Indiana Gov. Holcomb Ran Frat, Smoked Pot in College
The governor of one of the most conservative states, Indiana’s Eric Holcomb, admitted that he smoked marijuana in college during a February 27 press conference in Indianapolis.
“Have you ever used marijuana?” he was asked.
“Yes,” the Republican governor tersely replied.
“Even though it’s illegal?”
“When did you use it?”
Holcomb was born in 1968 and attended Hanover College in Hanover, IN from 1987-1990 where he was chapter president of Phi Gamma Delta.
He went on to say this about legalizing marijuana in the Hoosier State:
“I’d like to be in line with federal. And if federal law changed… it should change from being informed itself, not allowing some hodge-podge national effort to organically spring up because folks are looking the other way. This would require medical research and science to give us the true evidence on both the medicinal value and the efficacy of recreational use. That’s not here yet. As I understand it, there’s a 12-acre farm in Mississippi that’s responsible for doing the research. I’m not against that research being done. Quite frankly, just the opposite. The sooner the better. This is a message I delivered over the last four days to our nation’s leaders. And so, if the law changed, we would look at all the positive or adverse impacts it might have on our populations. But I’m not convinced that other states have made a wise decision, both short-term and long-term.”
Various legalization bills, both rec and medical, have been floating around the Indiana legislature for the last few years, but none have been voted on.
On Apr. 27, 2017, Gov. Holcomb signed into law legislation that allows people who suffer from seizures to use CBD oil as a treatment.
Holcomb was Indiana Gov. Mike Pence’s lieutenant governor and succeeded him as governor after Donald Trump selected the arch-conservative Pence to be his running mate in 2016.
NORML Grades the Governors
According to NORML, “Never before have so many governors pledged their support for the responsible use of cannabis by adults. As a result, unprecedented levels of legislative activity pertaining to the regulation of the commercial cannabis market are anticipated at the state level in 2019 and 2020.”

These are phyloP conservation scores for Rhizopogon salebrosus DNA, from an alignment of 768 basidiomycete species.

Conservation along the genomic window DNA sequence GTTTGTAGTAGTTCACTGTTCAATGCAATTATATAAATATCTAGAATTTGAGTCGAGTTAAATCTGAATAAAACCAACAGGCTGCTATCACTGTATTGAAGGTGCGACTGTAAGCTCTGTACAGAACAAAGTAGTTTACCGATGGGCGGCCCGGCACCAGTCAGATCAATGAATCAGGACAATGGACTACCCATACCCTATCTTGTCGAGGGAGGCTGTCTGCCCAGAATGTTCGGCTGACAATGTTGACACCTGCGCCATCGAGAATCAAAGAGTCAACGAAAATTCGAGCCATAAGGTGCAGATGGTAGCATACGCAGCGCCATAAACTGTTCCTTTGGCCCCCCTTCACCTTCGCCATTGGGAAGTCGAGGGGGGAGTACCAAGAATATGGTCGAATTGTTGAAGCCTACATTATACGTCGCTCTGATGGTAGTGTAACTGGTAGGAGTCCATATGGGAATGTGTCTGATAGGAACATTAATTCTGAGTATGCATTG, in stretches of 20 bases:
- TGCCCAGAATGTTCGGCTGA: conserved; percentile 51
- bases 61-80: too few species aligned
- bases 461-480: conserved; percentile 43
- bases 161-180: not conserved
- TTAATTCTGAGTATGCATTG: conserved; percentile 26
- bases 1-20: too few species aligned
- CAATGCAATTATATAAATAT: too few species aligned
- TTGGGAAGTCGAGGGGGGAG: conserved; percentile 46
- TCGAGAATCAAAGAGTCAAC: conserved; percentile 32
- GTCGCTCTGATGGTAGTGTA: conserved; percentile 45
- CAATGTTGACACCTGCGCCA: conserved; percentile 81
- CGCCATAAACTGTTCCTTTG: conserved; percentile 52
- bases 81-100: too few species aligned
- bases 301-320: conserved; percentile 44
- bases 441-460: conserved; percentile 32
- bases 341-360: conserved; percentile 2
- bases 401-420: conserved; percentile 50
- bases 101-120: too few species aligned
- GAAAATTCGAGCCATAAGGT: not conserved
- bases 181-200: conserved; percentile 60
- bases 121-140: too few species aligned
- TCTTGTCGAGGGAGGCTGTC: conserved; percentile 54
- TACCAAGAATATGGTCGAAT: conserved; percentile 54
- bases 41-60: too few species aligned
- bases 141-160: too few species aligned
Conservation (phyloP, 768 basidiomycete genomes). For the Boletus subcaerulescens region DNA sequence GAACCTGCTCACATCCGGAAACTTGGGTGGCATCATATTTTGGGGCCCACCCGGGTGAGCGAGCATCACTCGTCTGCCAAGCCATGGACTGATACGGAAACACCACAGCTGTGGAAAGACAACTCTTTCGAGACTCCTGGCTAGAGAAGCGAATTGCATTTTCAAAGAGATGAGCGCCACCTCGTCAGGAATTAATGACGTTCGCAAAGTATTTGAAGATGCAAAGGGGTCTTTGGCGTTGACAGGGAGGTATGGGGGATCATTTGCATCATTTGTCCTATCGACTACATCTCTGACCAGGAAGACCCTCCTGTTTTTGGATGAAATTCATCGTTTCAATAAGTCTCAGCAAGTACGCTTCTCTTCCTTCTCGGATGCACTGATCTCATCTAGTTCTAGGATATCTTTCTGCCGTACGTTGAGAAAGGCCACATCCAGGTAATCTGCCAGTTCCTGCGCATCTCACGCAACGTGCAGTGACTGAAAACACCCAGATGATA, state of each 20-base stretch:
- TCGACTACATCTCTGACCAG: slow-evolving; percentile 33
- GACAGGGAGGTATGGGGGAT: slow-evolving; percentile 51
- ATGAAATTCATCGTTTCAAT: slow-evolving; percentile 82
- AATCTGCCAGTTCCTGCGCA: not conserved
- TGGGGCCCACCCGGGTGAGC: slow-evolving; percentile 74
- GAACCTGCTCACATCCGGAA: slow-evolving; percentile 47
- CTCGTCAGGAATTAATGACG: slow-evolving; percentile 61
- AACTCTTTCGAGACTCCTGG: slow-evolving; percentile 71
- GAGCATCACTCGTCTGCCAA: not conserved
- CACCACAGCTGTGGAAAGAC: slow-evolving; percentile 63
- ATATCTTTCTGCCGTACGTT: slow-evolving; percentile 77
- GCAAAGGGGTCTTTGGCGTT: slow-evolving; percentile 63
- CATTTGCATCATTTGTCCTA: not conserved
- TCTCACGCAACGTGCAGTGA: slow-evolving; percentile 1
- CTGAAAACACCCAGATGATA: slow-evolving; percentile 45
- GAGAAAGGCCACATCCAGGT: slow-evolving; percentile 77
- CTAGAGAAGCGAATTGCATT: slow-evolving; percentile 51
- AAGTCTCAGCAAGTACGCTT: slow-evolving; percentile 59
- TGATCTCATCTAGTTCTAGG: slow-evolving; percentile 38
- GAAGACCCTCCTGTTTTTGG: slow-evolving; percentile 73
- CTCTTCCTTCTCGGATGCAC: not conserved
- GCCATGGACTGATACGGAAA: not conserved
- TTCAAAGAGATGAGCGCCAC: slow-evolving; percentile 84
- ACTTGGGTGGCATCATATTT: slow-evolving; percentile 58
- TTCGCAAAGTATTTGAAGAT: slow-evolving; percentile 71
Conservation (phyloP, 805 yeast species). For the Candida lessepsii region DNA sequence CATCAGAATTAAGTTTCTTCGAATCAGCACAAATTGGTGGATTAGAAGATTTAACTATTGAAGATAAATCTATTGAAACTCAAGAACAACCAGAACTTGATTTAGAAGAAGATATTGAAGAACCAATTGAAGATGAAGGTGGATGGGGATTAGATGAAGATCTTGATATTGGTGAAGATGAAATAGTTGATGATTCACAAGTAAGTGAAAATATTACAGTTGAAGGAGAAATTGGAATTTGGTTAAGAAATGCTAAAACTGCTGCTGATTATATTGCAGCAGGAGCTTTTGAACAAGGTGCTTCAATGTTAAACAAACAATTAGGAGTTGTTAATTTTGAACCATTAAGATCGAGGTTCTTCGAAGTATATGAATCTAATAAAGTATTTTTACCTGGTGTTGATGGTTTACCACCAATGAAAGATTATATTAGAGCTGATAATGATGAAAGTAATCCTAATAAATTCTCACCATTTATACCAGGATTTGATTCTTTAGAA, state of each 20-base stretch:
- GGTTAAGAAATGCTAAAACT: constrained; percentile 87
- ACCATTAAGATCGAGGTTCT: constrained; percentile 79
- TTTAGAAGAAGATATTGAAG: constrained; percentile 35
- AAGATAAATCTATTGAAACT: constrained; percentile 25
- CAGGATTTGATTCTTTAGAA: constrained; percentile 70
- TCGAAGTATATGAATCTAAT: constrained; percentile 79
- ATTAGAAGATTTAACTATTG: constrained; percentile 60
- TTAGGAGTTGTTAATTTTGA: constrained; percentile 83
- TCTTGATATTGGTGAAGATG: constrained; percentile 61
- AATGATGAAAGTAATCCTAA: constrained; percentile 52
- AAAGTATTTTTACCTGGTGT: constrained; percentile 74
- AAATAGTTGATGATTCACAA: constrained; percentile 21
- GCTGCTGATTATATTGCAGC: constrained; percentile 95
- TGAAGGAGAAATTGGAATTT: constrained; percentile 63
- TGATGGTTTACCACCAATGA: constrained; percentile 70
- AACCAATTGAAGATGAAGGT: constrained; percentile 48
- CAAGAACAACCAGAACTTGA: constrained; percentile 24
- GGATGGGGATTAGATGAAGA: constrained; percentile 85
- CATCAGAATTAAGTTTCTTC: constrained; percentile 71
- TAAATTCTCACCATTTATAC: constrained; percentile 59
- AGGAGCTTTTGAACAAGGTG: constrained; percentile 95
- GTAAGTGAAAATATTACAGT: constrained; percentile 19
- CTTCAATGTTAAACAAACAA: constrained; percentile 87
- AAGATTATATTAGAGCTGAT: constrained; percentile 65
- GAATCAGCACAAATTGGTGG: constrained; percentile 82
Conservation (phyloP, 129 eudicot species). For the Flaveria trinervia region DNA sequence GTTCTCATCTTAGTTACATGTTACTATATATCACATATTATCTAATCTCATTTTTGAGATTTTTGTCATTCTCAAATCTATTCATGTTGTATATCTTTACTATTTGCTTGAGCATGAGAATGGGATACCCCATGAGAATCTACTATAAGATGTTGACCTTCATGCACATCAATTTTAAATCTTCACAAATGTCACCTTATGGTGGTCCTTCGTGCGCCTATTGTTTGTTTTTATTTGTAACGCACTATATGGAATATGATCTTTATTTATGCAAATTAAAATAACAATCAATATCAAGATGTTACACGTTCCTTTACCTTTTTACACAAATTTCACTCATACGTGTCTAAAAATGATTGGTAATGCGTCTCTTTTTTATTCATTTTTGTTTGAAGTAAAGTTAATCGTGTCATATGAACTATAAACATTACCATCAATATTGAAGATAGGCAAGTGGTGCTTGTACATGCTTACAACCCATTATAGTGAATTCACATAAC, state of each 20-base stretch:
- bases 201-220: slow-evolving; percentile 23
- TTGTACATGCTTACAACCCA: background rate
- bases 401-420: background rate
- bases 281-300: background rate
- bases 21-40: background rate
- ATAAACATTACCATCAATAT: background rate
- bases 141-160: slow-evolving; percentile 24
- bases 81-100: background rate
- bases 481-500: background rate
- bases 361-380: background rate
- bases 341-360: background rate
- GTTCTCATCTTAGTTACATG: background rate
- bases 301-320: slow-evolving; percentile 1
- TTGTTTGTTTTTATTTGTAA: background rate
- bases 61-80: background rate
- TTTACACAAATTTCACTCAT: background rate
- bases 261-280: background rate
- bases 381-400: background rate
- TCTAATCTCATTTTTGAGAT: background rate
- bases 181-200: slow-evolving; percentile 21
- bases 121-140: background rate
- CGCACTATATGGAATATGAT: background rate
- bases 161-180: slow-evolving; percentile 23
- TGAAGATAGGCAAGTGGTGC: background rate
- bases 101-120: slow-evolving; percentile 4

In its 2019 Gubernatorial Scorecard, NORML provided the following key findings:
- Twenty-seven U.S. governors received a passing grade of C or higher (22 Democrats, 5 Republicans). Of these, nine governors—all Democrats— received an A grade; this marks a significant increase since 2018 when only two governors earned A grades. They are Gavin Newsom, California; Jared Polis, Colorado; Ned Lamont, Connecticut; J.B. Pritzker, Illinois; Gretchen Whitmer, Michigan; Tim Walz, Minnesota; Phil Murphy, New Jersey; Kate Brown, Oregon; and Jay Inslee, Washington.
- Only five (22%) Republicans received a passing grade of C or higher.
- All 23 (96%) Democratic governors received a passing grade of C or higher.
- Among the 20 governors assuming office for the first time in 2019, six (30%) received an A grade. All are Democrats.
And key takeaways:
- While almost half of all Democratic governors are now on record in support of adult-use regulation, no Republican governors currently advocate for this policy.
- The results of the 2018 midterm elections show that advocating for marijuana legalization is a successful state-level campaign issue, with 30% of newly elected governors on record voicing support for legalization. This shift among governors bodes well for the prospects of passage of successful legislative reforms in various states in 2019 and beyond.
- While only Vermont has legalized adult use via legislation (as opposed to voter initiatives), it’s likely that five additional states (Connecticut, Illinois, New Jersey, New York and Rhode Island) may follow the Green Mountain State’s lead.
- Clearly, Republican governors are seriously out of step with the sentiment of voters when it comes to cannabis-law reform. Of the 19 governors receiving either D or F grades, all were Republicans. (Note: Holcomb received a D+ grade.) Yet such strong opposition, particularly to the question of medical cannabis access, is not shared by most Republicans. Just as Republican voters have evolved on the issue of marijuana-policy reform over the past decades, Republican elected officials must do likewise.
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